A 20-year study of nearly 70,000 women suggests that lifestyle factors impact heart attack risk in early adulthood.

“We noticed that overall mortality trends from heart disease have declined over the past few decades, but the trends among younger adults— and particularly women— were actually increasing by 1 or 2 percent … and there weren’t a lot of studies out there with data on young women,” lead study author Andrea Chomistek, professor of epidemiology and biostatistics at Indiana University, told FoxNews.com.

Chomistek and other study authors at Indiana University, the Harvard School of Public Health, and Brigham and Women’s Hospital analyzed data on 69,247 women with an average age of about 37.

Researchers monitored the women’s instances of heart attack and cardiovascular disease factors such as type 2 diabetes, and high levels of blood pressure and cholesterol. They compared these data against whether the participants reported following six healthy habits known to affect heart disease risk. Those habits consisted of not smoking, maintaining a normal body mass index (BMI), exercising at least two and a half hours a week, watching seven or fewer hours of TV a week, consuming an average of no more than one alcoholic beverage a day, and maintaining a healthy diet.

Over the course of the study, 456 women had heart attacks, and nearly 32,000 women were diagnosed with at least one heart disease risk factor. On average, the women who were diagnosed with heart disease had an average age of about 50, while the average age of those women who developed a heart disease risk factor was about 47.

Women who followed all six healthy habits had a 92 percent lower risk of heart attack and a 66 percent lower risk of developing a heart disease risk factor. These data suggest that three-fourths of heart attacks and almost half of the incidents of these risk factors in young women could have been prevented if the women had followed all of the healthy habits, the study authors wrote.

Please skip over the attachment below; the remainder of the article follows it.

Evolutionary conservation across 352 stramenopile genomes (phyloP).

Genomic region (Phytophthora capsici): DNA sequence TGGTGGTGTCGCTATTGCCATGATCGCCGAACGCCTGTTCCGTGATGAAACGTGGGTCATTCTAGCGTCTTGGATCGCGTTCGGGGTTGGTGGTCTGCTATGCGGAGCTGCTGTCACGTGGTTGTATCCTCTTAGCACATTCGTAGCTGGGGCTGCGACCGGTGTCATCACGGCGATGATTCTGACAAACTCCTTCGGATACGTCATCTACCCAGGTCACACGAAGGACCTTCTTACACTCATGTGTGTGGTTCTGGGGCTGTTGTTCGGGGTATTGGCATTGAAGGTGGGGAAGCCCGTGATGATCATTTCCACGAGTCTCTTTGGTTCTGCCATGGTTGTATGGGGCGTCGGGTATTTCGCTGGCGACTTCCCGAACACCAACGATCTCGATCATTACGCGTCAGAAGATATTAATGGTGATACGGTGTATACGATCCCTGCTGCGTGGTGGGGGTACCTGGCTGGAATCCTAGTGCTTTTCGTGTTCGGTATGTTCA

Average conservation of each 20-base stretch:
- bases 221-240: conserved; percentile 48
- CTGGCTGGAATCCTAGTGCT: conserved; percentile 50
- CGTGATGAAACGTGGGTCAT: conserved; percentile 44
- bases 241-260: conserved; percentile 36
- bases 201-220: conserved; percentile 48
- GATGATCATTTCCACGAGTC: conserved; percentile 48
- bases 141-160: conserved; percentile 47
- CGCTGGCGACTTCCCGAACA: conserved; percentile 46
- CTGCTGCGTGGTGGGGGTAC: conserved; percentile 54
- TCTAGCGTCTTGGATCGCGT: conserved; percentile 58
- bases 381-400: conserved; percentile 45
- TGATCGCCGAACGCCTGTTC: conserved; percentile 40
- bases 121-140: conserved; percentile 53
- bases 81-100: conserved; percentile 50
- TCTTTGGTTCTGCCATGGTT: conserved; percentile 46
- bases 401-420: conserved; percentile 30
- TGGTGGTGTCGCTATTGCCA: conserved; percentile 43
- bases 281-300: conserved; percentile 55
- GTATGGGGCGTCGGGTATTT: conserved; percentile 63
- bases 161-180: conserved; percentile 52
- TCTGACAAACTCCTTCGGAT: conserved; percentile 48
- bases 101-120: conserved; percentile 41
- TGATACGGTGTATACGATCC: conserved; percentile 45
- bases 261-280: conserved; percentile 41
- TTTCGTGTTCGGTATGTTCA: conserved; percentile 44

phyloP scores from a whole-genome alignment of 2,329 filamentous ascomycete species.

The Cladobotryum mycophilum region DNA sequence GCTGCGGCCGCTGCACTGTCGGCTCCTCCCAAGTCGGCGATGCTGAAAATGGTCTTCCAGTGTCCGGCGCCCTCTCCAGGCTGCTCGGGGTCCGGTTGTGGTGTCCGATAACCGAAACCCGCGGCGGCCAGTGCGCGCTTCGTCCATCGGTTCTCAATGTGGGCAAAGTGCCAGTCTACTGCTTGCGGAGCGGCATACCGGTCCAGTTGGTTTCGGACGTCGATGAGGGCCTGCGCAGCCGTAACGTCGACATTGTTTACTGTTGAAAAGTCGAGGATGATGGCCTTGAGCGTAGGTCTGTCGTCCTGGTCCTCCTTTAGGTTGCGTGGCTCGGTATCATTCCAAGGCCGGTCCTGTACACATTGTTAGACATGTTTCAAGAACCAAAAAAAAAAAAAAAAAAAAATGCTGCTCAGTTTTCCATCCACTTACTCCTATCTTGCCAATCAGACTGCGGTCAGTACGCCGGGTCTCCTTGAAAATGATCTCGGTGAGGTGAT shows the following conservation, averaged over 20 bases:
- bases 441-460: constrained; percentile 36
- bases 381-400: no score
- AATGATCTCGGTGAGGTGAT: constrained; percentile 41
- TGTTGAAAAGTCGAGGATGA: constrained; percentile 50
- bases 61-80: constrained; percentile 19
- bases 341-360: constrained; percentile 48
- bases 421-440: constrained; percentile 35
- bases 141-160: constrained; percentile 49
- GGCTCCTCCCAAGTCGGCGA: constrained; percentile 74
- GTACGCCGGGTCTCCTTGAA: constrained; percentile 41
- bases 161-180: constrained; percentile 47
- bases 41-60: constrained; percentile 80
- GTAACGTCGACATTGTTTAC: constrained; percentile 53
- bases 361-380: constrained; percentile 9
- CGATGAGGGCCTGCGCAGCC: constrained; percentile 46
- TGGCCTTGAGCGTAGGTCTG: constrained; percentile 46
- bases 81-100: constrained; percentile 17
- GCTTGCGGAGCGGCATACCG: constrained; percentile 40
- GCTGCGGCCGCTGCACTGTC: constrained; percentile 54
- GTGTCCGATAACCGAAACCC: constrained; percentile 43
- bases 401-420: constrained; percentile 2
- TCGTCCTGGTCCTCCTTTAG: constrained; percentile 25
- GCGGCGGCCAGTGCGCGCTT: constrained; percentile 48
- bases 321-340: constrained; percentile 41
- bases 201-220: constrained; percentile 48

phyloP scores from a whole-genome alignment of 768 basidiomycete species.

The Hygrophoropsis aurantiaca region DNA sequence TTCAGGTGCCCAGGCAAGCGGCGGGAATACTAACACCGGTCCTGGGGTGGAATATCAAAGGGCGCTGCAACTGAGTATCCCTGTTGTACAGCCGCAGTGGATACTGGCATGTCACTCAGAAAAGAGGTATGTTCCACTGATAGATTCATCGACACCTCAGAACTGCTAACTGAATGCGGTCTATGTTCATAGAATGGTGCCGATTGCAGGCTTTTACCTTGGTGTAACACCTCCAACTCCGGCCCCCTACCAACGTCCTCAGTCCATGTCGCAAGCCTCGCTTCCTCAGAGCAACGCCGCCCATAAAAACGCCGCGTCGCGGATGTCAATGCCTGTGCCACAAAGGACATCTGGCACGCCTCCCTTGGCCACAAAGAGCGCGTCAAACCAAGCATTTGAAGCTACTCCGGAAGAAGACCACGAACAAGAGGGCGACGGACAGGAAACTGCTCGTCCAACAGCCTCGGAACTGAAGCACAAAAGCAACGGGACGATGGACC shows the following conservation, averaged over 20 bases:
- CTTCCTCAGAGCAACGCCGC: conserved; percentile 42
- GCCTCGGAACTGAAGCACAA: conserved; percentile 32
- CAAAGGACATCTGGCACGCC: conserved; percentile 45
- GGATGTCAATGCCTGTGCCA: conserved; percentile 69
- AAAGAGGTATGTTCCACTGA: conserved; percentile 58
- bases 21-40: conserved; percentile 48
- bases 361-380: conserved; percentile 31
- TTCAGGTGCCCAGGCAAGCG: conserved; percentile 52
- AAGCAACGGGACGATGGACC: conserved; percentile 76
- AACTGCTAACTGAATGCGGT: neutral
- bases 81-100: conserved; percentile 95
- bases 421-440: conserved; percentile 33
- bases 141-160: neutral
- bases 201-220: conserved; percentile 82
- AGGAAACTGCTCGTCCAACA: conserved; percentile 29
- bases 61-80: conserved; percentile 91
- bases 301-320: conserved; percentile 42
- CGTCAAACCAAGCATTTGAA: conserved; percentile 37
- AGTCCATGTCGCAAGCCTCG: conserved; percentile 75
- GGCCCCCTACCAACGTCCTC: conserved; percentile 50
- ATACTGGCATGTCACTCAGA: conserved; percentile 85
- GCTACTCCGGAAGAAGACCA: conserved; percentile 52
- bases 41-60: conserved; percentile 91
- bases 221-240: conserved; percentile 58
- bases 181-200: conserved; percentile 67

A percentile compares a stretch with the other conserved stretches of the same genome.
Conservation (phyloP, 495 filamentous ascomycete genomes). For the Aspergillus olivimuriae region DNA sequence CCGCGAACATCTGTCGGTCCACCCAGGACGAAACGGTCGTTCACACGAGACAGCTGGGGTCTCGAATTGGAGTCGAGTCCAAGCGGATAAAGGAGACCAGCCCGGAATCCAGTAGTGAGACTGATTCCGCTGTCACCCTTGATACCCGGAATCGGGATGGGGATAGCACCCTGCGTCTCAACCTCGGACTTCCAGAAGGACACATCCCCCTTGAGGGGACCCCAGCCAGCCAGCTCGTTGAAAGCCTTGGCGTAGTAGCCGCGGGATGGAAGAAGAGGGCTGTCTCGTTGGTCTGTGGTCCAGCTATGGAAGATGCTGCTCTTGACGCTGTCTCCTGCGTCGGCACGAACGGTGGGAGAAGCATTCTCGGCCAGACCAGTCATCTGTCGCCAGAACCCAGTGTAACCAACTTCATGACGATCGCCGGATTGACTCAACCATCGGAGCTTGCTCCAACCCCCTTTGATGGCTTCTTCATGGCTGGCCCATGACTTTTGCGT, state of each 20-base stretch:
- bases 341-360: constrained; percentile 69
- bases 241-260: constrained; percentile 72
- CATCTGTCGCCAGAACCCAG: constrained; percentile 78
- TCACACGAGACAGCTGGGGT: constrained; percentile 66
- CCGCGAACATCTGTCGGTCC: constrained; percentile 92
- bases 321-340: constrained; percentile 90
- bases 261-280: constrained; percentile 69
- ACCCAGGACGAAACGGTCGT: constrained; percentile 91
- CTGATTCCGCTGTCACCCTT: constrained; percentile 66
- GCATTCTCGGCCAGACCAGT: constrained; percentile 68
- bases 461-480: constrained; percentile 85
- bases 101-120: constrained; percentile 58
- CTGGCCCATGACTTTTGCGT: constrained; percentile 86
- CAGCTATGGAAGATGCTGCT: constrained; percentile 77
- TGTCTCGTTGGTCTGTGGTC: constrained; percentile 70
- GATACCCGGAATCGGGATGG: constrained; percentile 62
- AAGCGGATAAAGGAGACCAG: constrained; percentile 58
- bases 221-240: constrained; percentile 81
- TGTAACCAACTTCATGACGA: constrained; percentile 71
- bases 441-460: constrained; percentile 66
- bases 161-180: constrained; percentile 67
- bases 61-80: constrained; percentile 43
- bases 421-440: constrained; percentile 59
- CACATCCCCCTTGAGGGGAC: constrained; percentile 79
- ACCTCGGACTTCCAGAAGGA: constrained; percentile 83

According to the Centers for Disease Control and Prevention (CDC), heart disease is the leading cause of death for men and women in the United States. About 600,000 people die of heart disease in the U.S. every year, making the condition responsible for one in four deaths in the country.

In the study, an unhealthy BMI was the greatest predictor of heart disease, Chomistek said. BMI is a number calculated from a person’s weight and height, and it correlates to direct measures of body fat. A normal BMI for adults ranges between 18.5 and 24.9, according to the CDC.

Not smoking, adequate physical activity and a healthy diet were also all independent factors that decreased a woman’s risk of developing heart disease.

The researchers measured a healthy diet based on the Harvard School of Public Health’s Healthy Eating Plate, which recommends that half of a person’s plate during any given meal consist of fruits and vegetables, one-quarter of whole grains, and the other quarter of versatile protein including nuts, beans, fish, and chicken.

Study participants who consumed an average of about one alcoholic drink per day had the lowest risk compared to those who drank more or didn’t drink at all.

Chomistek said a significant finding was that even those women who were taking medication to treat a heart disease risk factor saw their health affected by their lifestyle choices.

“I think a lot of people think, ‘If I’m taking my blood pressure or cholesterol medication, then I don’t need to exercise and eat healthy,’” she said. ‘People think they’re invincible, like, ‘I don’t have to worry about my health until I’m old,’ but that’s not the case.”

The study was published Monday in the Journal of the American College of Cardiology.